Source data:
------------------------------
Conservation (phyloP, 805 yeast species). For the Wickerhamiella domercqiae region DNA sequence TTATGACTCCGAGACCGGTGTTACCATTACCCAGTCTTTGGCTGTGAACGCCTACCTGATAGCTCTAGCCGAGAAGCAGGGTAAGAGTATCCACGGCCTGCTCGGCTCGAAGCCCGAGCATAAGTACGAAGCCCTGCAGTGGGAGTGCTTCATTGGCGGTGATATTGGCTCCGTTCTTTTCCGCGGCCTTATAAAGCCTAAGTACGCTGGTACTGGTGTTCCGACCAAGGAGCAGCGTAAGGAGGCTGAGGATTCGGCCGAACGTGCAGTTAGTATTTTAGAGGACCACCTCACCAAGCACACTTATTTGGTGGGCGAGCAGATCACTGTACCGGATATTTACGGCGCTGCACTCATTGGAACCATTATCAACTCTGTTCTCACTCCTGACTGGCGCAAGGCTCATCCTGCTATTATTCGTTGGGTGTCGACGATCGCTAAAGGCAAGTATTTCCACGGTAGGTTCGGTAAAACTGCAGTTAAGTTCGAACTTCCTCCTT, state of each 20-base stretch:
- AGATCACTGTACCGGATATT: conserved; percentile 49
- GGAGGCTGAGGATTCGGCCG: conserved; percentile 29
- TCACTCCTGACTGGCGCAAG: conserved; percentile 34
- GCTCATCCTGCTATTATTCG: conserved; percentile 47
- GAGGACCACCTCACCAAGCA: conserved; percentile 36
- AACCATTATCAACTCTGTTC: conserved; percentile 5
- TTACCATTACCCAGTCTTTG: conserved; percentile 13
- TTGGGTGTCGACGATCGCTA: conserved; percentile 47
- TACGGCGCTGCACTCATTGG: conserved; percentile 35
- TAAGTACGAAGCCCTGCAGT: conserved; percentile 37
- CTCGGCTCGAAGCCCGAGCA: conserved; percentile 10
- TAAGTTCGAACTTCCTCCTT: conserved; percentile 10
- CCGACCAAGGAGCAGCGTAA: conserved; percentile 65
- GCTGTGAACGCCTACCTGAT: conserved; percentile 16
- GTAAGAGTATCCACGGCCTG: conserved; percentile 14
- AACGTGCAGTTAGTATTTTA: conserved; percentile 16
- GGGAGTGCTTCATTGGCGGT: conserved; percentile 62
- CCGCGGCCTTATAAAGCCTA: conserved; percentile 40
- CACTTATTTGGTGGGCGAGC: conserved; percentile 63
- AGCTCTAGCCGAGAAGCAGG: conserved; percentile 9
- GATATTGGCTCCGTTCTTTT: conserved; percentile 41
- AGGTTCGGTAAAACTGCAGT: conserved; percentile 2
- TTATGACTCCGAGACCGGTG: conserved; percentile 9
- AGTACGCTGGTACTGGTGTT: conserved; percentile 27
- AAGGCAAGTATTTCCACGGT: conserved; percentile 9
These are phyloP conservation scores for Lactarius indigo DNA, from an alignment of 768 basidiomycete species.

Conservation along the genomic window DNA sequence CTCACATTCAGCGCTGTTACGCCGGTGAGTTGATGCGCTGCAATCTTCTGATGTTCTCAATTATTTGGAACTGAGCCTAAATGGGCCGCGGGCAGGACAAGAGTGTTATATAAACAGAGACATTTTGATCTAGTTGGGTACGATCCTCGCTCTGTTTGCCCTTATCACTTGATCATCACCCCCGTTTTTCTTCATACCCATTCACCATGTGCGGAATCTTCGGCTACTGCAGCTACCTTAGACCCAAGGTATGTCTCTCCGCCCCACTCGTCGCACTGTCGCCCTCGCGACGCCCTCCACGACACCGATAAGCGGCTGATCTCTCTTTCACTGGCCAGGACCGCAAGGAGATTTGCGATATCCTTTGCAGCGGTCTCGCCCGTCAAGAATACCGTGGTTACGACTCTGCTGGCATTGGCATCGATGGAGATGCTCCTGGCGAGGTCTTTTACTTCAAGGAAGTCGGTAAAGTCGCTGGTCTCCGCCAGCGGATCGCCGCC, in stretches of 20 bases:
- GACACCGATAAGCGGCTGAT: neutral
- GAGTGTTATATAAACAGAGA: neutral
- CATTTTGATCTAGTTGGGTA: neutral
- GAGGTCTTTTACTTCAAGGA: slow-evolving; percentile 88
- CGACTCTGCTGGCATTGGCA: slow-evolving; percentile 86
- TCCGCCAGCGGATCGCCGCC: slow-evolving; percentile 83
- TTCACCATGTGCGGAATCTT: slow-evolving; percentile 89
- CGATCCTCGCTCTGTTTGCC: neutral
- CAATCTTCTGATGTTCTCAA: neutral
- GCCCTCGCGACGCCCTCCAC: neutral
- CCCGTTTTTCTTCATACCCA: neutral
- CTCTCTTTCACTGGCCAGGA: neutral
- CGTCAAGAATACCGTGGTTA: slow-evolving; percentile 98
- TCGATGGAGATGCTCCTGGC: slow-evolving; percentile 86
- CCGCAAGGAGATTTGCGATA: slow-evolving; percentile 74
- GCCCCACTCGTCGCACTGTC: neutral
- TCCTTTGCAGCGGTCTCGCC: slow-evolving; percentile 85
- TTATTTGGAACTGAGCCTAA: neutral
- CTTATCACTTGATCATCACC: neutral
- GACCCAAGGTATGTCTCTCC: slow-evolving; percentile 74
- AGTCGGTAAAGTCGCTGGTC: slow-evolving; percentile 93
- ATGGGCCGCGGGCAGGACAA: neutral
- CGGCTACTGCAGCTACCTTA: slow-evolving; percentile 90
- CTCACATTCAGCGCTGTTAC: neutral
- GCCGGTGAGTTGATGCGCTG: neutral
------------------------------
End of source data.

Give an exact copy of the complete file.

Conservation (phyloP, 805 yeast species). For the Wickerhamiella domercqiae region DNA sequence TTATGACTCCGAGACCGGTGTTACCATTACCCAGTCTTTGGCTGTGAACGCCTACCTGATAGCTCTAGCCGAGAAGCAGGGTAAGAGTATCCACGGCCTGCTCGGCTCGAAGCCCGAGCATAAGTACGAAGCCCTGCAGTGGGAGTGCTTCATTGGCGGTGATATTGGCTCCGTTCTTTTCCGCGGCCTTATAAAGCCTAAGTACGCTGGTACTGGTGTTCCGACCAAGGAGCAGCGTAAGGAGGCTGAGGATTCGGCCGAACGTGCAGTTAGTATTTTAGAGGACCACCTCACCAAGCACACTTATTTGGTGGGCGAGCAGATCACTGTACCGGATATTTACGGCGCTGCACTCATTGGAACCATTATCAACTCTGTTCTCACTCCTGACTGGCGCAAGGCTCATCCTGCTATTATTCGTTGGGTGTCGACGATCGCTAAAGGCAAGTATTTCCACGGTAGGTTCGGTAAAACTGCAGTTAAGTTCGAACTTCCTCCTT, state of each 20-base stretch:
- AGATCACTGTACCGGATATT: conserved; percentile 49
- GGAGGCTGAGGATTCGGCCG: conserved; percentile 29
- TCACTCCTGACTGGCGCAAG: conserved; percentile 34
- GCTCATCCTGCTATTATTCG: conserved; percentile 47
- GAGGACCACCTCACCAAGCA: conserved; percentile 36
- AACCATTATCAACTCTGTTC: conserved; percentile 5
- TTACCATTACCCAGTCTTTG: conserved; percentile 13
- TTGGGTGTCGACGATCGCTA: conserved; percentile 47
- TACGGCGCTGCACTCATTGG: conserved; percentile 35
- TAAGTACGAAGCCCTGCAGT: conserved; percentile 37
- CTCGGCTCGAAGCCCGAGCA: conserved; percentile 10
- TAAGTTCGAACTTCCTCCTT: conserved; percentile 10
- CCGACCAAGGAGCAGCGTAA: conserved; percentile 65
- GCTGTGAACGCCTACCTGAT: conserved; percentile 16
- GTAAGAGTATCCACGGCCTG: conserved; percentile 14
- AACGTGCAGTTAGTATTTTA: conserved; percentile 16
- GGGAGTGCTTCATTGGCGGT: conserved; percentile 62
- CCGCGGCCTTATAAAGCCTA: conserved; percentile 40
- CACTTATTTGGTGGGCGAGC: conserved; percentile 63
- AGCTCTAGCCGAGAAGCAGG: conserved; percentile 9
- GATATTGGCTCCGTTCTTTT: conserved; percentile 41
- AGGTTCGGTAAAACTGCAGT: conserved; percentile 2
- TTATGACTCCGAGACCGGTG: conserved; percentile 9
- AGTACGCTGGTACTGGTGTT: conserved; percentile 27
- AAGGCAAGTATTTCCACGGT: conserved; percentile 9
These are phyloP conservation scores for Lactarius indigo DNA, from an alignment of 768 basidiomycete species.

Conservation along the genomic window DNA sequence CTCACATTCAGCGCTGTTACGCCGGTGAGTTGATGCGCTGCAATCTTCTGATGTTCTCAATTATTTGGAACTGAGCCTAAATGGGCCGCGGGCAGGACAAGAGTGTTATATAAACAGAGACATTTTGATCTAGTTGGGTACGATCCTCGCTCTGTTTGCCCTTATCACTTGATCATCACCCCCGTTTTTCTTCATACCCATTCACCATGTGCGGAATCTTCGGCTACTGCAGCTACCTTAGACCCAAGGTATGTCTCTCCGCCCCACTCGTCGCACTGTCGCCCTCGCGACGCCCTCCACGACACCGATAAGCGGCTGATCTCTCTTTCACTGGCCAGGACCGCAAGGAGATTTGCGATATCCTTTGCAGCGGTCTCGCCCGTCAAGAATACCGTGGTTACGACTCTGCTGGCATTGGCATCGATGGAGATGCTCCTGGCGAGGTCTTTTACTTCAAGGAAGTCGGTAAAGTCGCTGGTCTCCGCCAGCGGATCGCCGCC, in stretches of 20 bases:
- GACACCGATAAGCGGCTGAT: neutral
- GAGTGTTATATAAACAGAGA: neutral
- CATTTTGATCTAGTTGGGTA: neutral
- GAGGTCTTTTACTTCAAGGA: slow-evolving; percentile 88
- CGACTCTGCTGGCATTGGCA: slow-evolving; percentile 86
- TCCGCCAGCGGATCGCCGCC: slow-evolving; percentile 83
- TTCACCATGTGCGGAATCTT: slow-evolving; percentile 89
- CGATCCTCGCTCTGTTTGCC: neutral
- CAATCTTCTGATGTTCTCAA: neutral
- GCCCTCGCGACGCCCTCCAC: neutral
- CCCGTTTTTCTTCATACCCA: neutral
- CTCTCTTTCACTGGCCAGGA: neutral
- CGTCAAGAATACCGTGGTTA: slow-evolving; percentile 98
- TCGATGGAGATGCTCCTGGC: slow-evolving; percentile 86
- CCGCAAGGAGATTTGCGATA: slow-evolving; percentile 74
- GCCCCACTCGTCGCACTGTC: neutral
- TCCTTTGCAGCGGTCTCGCC: slow-evolving; percentile 85
- TTATTTGGAACTGAGCCTAA: neutral
- CTTATCACTTGATCATCACC: neutral
- GACCCAAGGTATGTCTCTCC: slow-evolving; percentile 74
- AGTCGGTAAAGTCGCTGGTC: slow-evolving; percentile 93
- ATGGGCCGCGGGCAGGACAA: neutral
- CGGCTACTGCAGCTACCTTA: slow-evolving; percentile 90
- CTCACATTCAGCGCTGTTAC: neutral
- GCCGGTGAGTTGATGCGCTG: neutral